Dol Guldur Rhun
Mordor
Minas Morgul

Minas Morgul


"..A long-tilted valley, a deep gulf of shadow, ran back far into the mountains. Upon the further side, some way within the valley's arms, high on a rocky seat upon the black knees of the Ephel Dath, stood the walls of and tower of Minas Morgul. All was dark about it, earth and sky, but it was lit with light. Not the imprisoned moonlight welling up through the marble walls of Minas Ithil long ago, Tower of the Moon, fair and radiant in the hollow of the hills. Paler indeed than the moon ailing in some slow eclipse was the light of it now, wavering and blowing like a noisome exhalation of decay, a corpse-light, a light that illuminated nothing. In the walls and tower windows showed, like countless black holes looking inward into emptiness; but the topmost course of the tower revolved slowly, first one way and then another, a huge ghostly head leering into the night.
- The Two Towers


Minas Morgul, the Tower of Sorcery, was the stronghold of the Ringwraiths. It was located in the Morgul Vale, a valley in the Mountains of Shadow on the western border of Mordor. It was a walled city of white marble built on a high shelf of rock. Within the walls there were white houses and a tall tower. The walls and the tower had many windows, and the top of the tower revolved slowly back and forth.

The Morgul-road ran from Osgiliath on the Anduin through Ithilien to the Morgul Vale and crossed the Mountains of Shadow into Mordor. Near the main gate of Minas Morgul in the city's northern wall, the road spanned a white bridge over the Morgulduin. At the head of the bridge stood hideous carved figures of both human and animal form.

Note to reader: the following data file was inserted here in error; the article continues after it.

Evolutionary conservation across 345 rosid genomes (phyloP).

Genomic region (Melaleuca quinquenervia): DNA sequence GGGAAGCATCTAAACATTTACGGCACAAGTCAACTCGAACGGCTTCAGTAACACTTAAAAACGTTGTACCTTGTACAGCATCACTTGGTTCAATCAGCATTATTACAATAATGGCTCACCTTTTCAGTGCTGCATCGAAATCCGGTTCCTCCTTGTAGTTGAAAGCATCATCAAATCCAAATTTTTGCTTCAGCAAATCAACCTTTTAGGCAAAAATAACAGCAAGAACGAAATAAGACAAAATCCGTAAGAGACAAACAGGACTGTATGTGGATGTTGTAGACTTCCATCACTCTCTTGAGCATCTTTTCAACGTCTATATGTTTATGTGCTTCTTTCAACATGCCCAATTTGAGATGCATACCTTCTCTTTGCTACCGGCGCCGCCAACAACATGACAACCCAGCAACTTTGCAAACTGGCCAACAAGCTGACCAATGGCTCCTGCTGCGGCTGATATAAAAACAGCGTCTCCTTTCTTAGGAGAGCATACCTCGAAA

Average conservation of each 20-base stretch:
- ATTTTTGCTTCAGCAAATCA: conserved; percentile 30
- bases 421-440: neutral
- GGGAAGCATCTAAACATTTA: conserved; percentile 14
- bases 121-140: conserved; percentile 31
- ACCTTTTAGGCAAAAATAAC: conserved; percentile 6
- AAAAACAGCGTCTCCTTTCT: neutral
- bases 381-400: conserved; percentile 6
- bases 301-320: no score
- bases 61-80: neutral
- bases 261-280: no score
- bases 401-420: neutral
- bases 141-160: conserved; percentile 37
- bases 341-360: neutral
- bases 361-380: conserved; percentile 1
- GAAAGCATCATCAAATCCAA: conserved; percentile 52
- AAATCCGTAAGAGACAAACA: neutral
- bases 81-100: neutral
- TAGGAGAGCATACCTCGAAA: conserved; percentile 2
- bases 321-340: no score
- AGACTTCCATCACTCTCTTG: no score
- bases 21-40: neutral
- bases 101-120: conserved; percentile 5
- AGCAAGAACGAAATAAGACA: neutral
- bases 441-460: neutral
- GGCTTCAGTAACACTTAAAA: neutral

Minas Morgul was originally called Minas Ithil, the Tower of the Moon. It was built to keep watch on Mordor when Gondor was founded in 3320 of the Second Age. Isildur, son of Elendil, made his home in Minas Ithil, while Isildur's brother Anarion dwelled across the Anduin in Minas Anor. Ithilien was Isildur's princedom as Anorien was Anarion's. Minas Ithil was a beautiful city and its walls gleamed silver and white with moonlight. In front of his house, Isildur planted a sapling of the White Tree which he had rescued from the Downfall of Numenor, and in the tower was kept one of the palantiri called the Ithil-stone.

It was believed that Sauron had perished in the Downfall of Numenor, but his spirit surivived and he returned to Mordor in the same year that Gondor was founded. With the One Ring, he secretly rebuilt his power. In 3429 of the Second Age, Sauron seized Minas Ithil and burned the White Tree, but Isildur escaped with a seedling of the Tree.

After Sauron was defeated by the armies of the Last Alliance in 3441 S.A., a watch was kept from Minas Ithil. But in 1636 of the Third Age, the Great Plague came from the east and killed many in Gondor. The guard on Mordor began to relax and people left Minas Ithil.

The Ringwraiths returned to Mordor in 1980 to prepare for Sauron's return. The Ringwraiths were the servants of Sauron who had taken the Nine Rings of Men from him long ago. Their leader was the Witch-king of Angmar, the Lord of the Nazgul. In 2000 they laid siege to Minas Ithil and they captured the city in 2002 and took possession of the Ithil-stone. Minas Ithil became the stronghold of the Ringwraiths and it was renamed Minas Morgul, the Tower of Black Sorcery. It was a place of fear and dread and its walls held a sickly light, as if corpse-light surrounded it; and the white marble of Minas Ithil was defiled by the dark rusts of jagged orc-metal. The horror of the valley was so great that men would turn to madness when they approached the city.

Across the Anduin, Minas Anor was renamed Minas Tirith, the Tower of Guard, and the Men of Gondor were vigilant against the threat from Minas Morgul.